A United Nations report says the world faces irreversible change to life support functions if humanity does not change its ways. The United Nations Environment Program (UNEP) issued the report ahead the U.N. Conference on Sustainable Development, set for Brazil at the end of June.
The Global Environmental Outlook, or GEO5, says the world is on an unsustainable path, despite more than 500 international agreements. And scientific evidence says Earth's systems are being pushed toward their limits.
"We have some specific examples: carbon emissions are continuing to grow, not decline," said Amy Fraenkel, who directs the U.N.'s Environmental Program in North America. "We already exceeded the safe levels of where scientists say we need to be reaching in the atmosphere for greenhouse gases. Biodiversity has declined, our oceans are not in good shape, our fisheries are not in good shape."
The report warns of unprecedented damage if the current pattern of production and consumption of natural resources is not reversed.
James Dobrowolski, with the U.S. Agriculture Department, is one of the report's lead authors. He says population growth, urbanization, unsustainable consumption and the use of fossil fuels for energy all cause environmental change.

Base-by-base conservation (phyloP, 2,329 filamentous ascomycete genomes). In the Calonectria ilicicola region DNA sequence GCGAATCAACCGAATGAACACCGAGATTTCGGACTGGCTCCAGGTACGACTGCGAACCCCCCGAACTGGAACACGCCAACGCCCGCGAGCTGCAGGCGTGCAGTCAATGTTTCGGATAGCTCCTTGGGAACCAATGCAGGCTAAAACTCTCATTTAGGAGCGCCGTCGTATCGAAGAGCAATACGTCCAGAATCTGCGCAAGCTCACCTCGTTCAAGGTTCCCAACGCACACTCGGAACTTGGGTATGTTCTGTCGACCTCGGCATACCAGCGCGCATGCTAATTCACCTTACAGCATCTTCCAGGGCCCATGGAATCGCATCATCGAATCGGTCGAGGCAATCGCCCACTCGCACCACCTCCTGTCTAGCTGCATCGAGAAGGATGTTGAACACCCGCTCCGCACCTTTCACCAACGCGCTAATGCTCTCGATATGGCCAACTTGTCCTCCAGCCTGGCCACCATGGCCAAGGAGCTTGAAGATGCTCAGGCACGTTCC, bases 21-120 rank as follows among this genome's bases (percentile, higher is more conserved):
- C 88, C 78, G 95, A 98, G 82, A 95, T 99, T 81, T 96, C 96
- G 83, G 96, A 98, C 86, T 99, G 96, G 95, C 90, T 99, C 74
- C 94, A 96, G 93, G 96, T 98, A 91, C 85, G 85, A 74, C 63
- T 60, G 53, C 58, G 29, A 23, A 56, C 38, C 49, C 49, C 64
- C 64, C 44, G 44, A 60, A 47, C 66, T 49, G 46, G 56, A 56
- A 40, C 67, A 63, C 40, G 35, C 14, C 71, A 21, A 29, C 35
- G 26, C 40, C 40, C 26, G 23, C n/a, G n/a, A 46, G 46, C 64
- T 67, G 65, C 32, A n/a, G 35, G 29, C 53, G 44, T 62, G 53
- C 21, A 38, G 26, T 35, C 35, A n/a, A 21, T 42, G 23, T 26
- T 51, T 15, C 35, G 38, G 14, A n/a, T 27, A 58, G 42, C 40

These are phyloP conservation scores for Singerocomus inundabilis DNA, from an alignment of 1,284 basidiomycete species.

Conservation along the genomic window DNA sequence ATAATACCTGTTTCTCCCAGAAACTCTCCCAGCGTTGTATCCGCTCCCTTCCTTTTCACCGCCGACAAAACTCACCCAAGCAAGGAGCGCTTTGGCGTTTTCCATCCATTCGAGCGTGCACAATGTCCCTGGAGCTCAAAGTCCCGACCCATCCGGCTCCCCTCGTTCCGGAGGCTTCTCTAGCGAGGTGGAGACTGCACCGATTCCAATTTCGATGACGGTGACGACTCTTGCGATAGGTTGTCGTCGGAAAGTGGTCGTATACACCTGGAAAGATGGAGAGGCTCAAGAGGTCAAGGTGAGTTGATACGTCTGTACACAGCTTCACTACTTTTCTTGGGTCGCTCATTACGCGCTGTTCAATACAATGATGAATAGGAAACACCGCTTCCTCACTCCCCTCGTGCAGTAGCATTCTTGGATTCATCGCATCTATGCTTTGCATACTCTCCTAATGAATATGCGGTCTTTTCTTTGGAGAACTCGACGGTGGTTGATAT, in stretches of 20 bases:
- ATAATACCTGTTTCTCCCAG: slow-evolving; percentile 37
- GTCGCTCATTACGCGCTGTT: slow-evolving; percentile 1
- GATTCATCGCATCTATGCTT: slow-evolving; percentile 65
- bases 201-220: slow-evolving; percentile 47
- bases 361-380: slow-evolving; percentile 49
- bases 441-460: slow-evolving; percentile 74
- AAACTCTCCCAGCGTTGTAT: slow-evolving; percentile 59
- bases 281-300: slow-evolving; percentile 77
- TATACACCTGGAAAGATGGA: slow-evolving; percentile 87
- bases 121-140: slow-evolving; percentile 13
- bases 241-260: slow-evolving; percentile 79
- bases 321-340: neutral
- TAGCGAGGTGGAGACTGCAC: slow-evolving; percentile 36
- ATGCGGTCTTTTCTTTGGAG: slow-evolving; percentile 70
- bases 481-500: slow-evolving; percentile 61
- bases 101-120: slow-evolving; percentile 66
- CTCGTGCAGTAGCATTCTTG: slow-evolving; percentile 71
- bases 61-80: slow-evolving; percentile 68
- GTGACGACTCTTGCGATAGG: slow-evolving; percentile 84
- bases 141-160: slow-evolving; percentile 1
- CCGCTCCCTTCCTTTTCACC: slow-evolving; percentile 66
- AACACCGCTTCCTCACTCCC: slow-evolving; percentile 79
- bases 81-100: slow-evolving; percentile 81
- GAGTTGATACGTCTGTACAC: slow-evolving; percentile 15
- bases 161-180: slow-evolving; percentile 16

"Geo5 reports that 4.9 million deaths were attributable to environmental exposure to chemicals in 2004," said Dobrowolski. "That is from the World Health Organization. And chemical consumption in developing countries could account for a third of the global consumption by 2020."
Dobrowolski also cites computer and electronic waste as a major new source of pollution.
"Estimated at 20 to 50 million tons per year, e-waste has been identified as one of the really important emerging issues in GEO5," he said.
The report cites some successes, notably bans on lead in gasoline and ozone-depleting substances.
"The political challenge is to get the message across so even in financially difficult times, dealing with the environment is not an afterthought, is something that we do right now," said Fraenkel.
Fraenkel says there's an urgent need for a green economy and that's the message to the Rio+20 conference.